Joel Osteen, pastor of the nondenominational Lakewood Church in Houston — now the nation’s largest congregation — arrived in Boston last weekend for an appearance at the TD Banknorth Garden (also known as the Hub). Attendees paid $10 per ticket to gain admission to the event.
But what caught my eye was a report in The Boston Herald about Mr. Osteen’s appearance at a book signing at the Prudential Center’s Barnes & Noble store prior to the event. He drew more than 400 persons to the book signing — a crowd exceeded only by those who came for a similar event with former President Bill Clinton.
Look at this crucial section of the paper’s report:
He’s the most popular preacher in the country right now – a best-selling author and the “most watched minister” in America.
But when asked yesterday about gay marriage during a trip to the bluest state in the land of the free – and the only one where same-sex nuptuals are legal – the Rev. Joel Osteen suddenly got sheepish.
“I don’t think it’s God’s best,” the handsome Holy Roller said of homosexuality. “I never feel like homosexuality is God’s best.”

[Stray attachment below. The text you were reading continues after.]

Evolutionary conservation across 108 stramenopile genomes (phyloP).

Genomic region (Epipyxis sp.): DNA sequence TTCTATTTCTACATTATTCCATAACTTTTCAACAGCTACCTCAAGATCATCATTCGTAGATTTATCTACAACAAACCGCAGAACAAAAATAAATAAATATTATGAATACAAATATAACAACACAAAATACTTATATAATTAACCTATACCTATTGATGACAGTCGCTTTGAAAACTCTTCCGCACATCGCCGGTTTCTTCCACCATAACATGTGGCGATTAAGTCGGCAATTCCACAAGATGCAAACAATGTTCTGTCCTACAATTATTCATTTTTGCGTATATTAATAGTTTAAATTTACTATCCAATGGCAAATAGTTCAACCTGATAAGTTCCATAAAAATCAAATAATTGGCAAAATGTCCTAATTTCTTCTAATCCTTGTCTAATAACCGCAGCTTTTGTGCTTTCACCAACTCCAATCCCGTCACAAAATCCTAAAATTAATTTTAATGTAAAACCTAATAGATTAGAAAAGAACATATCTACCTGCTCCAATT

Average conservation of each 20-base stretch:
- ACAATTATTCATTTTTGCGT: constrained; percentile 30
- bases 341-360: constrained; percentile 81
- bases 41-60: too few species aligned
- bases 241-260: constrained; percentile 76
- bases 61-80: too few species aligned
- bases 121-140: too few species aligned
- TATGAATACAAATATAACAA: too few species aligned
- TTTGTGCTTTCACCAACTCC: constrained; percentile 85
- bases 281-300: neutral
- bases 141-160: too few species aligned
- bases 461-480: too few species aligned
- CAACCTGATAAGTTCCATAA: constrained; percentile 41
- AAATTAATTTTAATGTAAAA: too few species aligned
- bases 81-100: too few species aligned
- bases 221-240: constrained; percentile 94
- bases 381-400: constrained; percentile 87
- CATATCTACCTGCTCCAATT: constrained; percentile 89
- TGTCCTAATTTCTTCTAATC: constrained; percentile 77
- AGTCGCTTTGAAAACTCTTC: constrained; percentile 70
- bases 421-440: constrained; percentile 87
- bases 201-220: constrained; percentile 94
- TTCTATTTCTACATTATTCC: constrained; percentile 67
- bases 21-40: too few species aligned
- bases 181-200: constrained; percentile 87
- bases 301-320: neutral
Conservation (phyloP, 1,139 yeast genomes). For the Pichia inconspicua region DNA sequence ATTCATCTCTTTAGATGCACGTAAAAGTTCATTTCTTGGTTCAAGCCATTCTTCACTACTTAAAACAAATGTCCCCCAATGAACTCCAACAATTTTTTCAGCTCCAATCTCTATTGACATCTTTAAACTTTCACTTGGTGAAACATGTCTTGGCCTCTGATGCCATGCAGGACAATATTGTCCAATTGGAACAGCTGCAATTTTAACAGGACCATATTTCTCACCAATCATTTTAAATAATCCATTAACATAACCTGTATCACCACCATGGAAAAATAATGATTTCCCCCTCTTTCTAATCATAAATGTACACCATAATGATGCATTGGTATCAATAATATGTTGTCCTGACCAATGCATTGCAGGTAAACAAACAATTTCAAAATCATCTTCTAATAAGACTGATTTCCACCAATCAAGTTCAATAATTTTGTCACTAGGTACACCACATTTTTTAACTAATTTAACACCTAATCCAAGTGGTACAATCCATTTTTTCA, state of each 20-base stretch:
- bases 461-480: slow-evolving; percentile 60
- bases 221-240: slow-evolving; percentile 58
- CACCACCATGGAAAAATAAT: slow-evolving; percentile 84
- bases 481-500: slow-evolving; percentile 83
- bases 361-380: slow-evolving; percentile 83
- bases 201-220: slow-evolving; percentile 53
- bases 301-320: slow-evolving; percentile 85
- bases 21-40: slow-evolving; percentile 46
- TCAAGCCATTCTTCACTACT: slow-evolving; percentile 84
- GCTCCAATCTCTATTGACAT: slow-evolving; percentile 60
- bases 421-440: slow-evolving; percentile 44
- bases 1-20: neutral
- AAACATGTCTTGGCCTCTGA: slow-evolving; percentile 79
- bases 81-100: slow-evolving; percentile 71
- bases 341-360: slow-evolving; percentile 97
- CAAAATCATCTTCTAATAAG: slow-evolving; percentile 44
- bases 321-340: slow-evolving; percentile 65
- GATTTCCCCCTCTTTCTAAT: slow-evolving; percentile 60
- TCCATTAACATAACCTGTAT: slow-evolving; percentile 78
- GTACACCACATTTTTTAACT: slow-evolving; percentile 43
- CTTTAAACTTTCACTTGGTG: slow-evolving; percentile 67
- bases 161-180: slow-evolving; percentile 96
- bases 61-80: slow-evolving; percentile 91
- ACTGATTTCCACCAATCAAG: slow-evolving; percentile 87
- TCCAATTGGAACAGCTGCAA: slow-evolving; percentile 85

When pressed on the issue, Osteen said, “I don’t feel like that’s my thrust . . . you know, some of the issues that divide us, and I’m here to let people know that God is for them and he’s on their side.”
Put that alongside the fact that Stephen Green was recently arrested in Great Britain for passing out pamphlets that included Bible verses clearly declaring homosexuality to be a sin [see above]. Christians in many parts of the world now risk arrest for declaring openly what the Bible clearly teaches.
Mr. Osteen can be assured that his weak and evasive non-answer to this reporter’s question will put him at very little risk for arrest. But then, pandering prophets are rarely at much of a risk from the public anyway.
There was no conviction in his answer; no clear declaration of biblical truth; no Gospel, no judgment, and no promise. Just a non-answer with a smile. Pathetic . . . simply pathetic.